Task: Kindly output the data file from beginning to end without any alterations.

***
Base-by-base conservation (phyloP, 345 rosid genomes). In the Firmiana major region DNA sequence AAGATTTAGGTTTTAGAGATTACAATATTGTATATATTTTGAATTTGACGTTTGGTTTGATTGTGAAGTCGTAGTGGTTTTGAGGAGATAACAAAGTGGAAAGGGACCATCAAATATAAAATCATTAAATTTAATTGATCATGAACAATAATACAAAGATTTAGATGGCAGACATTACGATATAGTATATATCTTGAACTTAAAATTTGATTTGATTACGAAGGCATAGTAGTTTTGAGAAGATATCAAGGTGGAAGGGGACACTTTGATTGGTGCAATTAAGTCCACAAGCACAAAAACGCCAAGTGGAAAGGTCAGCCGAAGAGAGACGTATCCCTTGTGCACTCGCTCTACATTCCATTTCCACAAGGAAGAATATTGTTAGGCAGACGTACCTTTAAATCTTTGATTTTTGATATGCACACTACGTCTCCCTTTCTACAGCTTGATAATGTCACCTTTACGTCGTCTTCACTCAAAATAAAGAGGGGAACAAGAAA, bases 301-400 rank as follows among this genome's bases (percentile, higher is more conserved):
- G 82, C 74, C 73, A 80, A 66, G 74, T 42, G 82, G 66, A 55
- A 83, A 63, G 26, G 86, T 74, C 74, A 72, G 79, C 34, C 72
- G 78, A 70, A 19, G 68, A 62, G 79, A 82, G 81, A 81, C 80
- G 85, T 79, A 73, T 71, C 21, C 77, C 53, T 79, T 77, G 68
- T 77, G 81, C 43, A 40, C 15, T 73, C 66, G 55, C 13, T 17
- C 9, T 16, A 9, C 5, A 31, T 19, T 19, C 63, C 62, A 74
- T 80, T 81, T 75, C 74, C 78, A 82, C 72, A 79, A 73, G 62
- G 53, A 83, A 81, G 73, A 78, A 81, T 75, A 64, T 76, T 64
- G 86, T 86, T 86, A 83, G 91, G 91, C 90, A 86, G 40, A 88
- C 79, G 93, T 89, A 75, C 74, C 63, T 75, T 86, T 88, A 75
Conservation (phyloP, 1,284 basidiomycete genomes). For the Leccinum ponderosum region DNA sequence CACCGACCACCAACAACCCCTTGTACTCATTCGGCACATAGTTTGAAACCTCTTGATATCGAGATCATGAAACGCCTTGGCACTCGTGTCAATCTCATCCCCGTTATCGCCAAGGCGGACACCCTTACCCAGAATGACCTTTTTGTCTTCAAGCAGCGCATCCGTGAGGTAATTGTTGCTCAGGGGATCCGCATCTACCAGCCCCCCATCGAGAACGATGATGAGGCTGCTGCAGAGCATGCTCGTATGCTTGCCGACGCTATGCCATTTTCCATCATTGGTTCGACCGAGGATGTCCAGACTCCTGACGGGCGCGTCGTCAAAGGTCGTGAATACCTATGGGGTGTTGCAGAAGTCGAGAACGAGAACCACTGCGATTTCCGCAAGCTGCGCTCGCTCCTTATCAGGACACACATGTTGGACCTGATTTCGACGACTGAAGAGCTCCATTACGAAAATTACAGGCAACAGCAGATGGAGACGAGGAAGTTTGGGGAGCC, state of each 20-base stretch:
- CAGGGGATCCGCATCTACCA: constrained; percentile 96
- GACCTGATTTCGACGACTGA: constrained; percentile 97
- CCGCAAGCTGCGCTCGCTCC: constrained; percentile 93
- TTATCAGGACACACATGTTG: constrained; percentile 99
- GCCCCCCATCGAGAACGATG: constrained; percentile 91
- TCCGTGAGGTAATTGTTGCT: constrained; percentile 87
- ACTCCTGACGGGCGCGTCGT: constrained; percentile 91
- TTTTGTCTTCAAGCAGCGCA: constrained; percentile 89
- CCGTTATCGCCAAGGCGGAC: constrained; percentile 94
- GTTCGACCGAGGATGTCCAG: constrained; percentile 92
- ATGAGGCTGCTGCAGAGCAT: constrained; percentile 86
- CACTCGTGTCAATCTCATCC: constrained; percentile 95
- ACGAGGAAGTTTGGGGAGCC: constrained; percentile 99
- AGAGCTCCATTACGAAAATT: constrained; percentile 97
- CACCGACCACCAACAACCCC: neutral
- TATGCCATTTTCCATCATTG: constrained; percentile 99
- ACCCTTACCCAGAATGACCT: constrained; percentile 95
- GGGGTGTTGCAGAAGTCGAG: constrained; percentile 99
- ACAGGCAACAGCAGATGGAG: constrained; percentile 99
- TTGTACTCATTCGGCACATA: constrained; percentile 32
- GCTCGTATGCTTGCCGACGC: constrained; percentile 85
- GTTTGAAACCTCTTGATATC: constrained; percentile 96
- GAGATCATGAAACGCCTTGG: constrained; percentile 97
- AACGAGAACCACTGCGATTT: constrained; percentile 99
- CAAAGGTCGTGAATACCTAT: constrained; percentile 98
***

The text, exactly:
Base-by-base conservation (phyloP, 345 rosid genomes). In the Firmiana major region DNA sequence AAGATTTAGGTTTTAGAGATTACAATATTGTATATATTTTGAATTTGACGTTTGGTTTGATTGTGAAGTCGTAGTGGTTTTGAGGAGATAACAAAGTGGAAAGGGACCATCAAATATAAAATCATTAAATTTAATTGATCATGAACAATAATACAAAGATTTAGATGGCAGACATTACGATATAGTATATATCTTGAACTTAAAATTTGATTTGATTACGAAGGCATAGTAGTTTTGAGAAGATATCAAGGTGGAAGGGGACACTTTGATTGGTGCAATTAAGTCCACAAGCACAAAAACGCCAAGTGGAAAGGTCAGCCGAAGAGAGACGTATCCCTTGTGCACTCGCTCTACATTCCATTTCCACAAGGAAGAATATTGTTAGGCAGACGTACCTTTAAATCTTTGATTTTTGATATGCACACTACGTCTCCCTTTCTACAGCTTGATAATGTCACCTTTACGTCGTCTTCACTCAAAATAAAGAGGGGAACAAGAAA, bases 301-400 rank as follows among this genome's bases (percentile, higher is more conserved):
- G 82, C 74, C 73, A 80, A 66, G 74, T 42, G 82, G 66, A 55
- A 83, A 63, G 26, G 86, T 74, C 74, A 72, G 79, C 34, C 72
- G 78, A 70, A 19, G 68, A 62, G 79, A 82, G 81, A 81, C 80
- G 85, T 79, A 73, T 71, C 21, C 77, C 53, T 79, T 77, G 68
- T 77, G 81, C 43, A 40, C 15, T 73, C 66, G 55, C 13, T 17
- C 9, T 16, A 9, C 5, A 31, T 19, T 19, C 63, C 62, A 74
- T 80, T 81, T 75, C 74, C 78, A 82, C 72, A 79, A 73, G 62
- G 53, A 83, A 81, G 73, A 78, A 81, T 75, A 64, T 76, T 64
- G 86, T 86, T 86, A 83, G 91, G 91, C 90, A 86, G 40, A 88
- C 79, G 93, T 89, A 75, C 74, C 63, T 75, T 86, T 88, A 75
Conservation (phyloP, 1,284 basidiomycete genomes). For the Leccinum ponderosum region DNA sequence CACCGACCACCAACAACCCCTTGTACTCATTCGGCACATAGTTTGAAACCTCTTGATATCGAGATCATGAAACGCCTTGGCACTCGTGTCAATCTCATCCCCGTTATCGCCAAGGCGGACACCCTTACCCAGAATGACCTTTTTGTCTTCAAGCAGCGCATCCGTGAGGTAATTGTTGCTCAGGGGATCCGCATCTACCAGCCCCCCATCGAGAACGATGATGAGGCTGCTGCAGAGCATGCTCGTATGCTTGCCGACGCTATGCCATTTTCCATCATTGGTTCGACCGAGGATGTCCAGACTCCTGACGGGCGCGTCGTCAAAGGTCGTGAATACCTATGGGGTGTTGCAGAAGTCGAGAACGAGAACCACTGCGATTTCCGCAAGCTGCGCTCGCTCCTTATCAGGACACACATGTTGGACCTGATTTCGACGACTGAAGAGCTCCATTACGAAAATTACAGGCAACAGCAGATGGAGACGAGGAAGTTTGGGGAGCC, state of each 20-base stretch:
- CAGGGGATCCGCATCTACCA: constrained; percentile 96
- GACCTGATTTCGACGACTGA: constrained; percentile 97
- CCGCAAGCTGCGCTCGCTCC: constrained; percentile 93
- TTATCAGGACACACATGTTG: constrained; percentile 99
- GCCCCCCATCGAGAACGATG: constrained; percentile 91
- TCCGTGAGGTAATTGTTGCT: constrained; percentile 87
- ACTCCTGACGGGCGCGTCGT: constrained; percentile 91
- TTTTGTCTTCAAGCAGCGCA: constrained; percentile 89
- CCGTTATCGCCAAGGCGGAC: constrained; percentile 94
- GTTCGACCGAGGATGTCCAG: constrained; percentile 92
- ATGAGGCTGCTGCAGAGCAT: constrained; percentile 86
- CACTCGTGTCAATCTCATCC: constrained; percentile 95
- ACGAGGAAGTTTGGGGAGCC: constrained; percentile 99
- AGAGCTCCATTACGAAAATT: constrained; percentile 97
- CACCGACCACCAACAACCCC: neutral
- TATGCCATTTTCCATCATTG: constrained; percentile 99
- ACCCTTACCCAGAATGACCT: constrained; percentile 95
- GGGGTGTTGCAGAAGTCGAG: constrained; percentile 99
- ACAGGCAACAGCAGATGGAG: constrained; percentile 99
- TTGTACTCATTCGGCACATA: constrained; percentile 32
- GCTCGTATGCTTGCCGACGC: constrained; percentile 85
- GTTTGAAACCTCTTGATATC: constrained; percentile 96
- GAGATCATGAAACGCCTTGG: constrained; percentile 97
- AACGAGAACCACTGCGATTT: constrained; percentile 99
- CAAAGGTCGTGAATACCTAT: constrained; percentile 98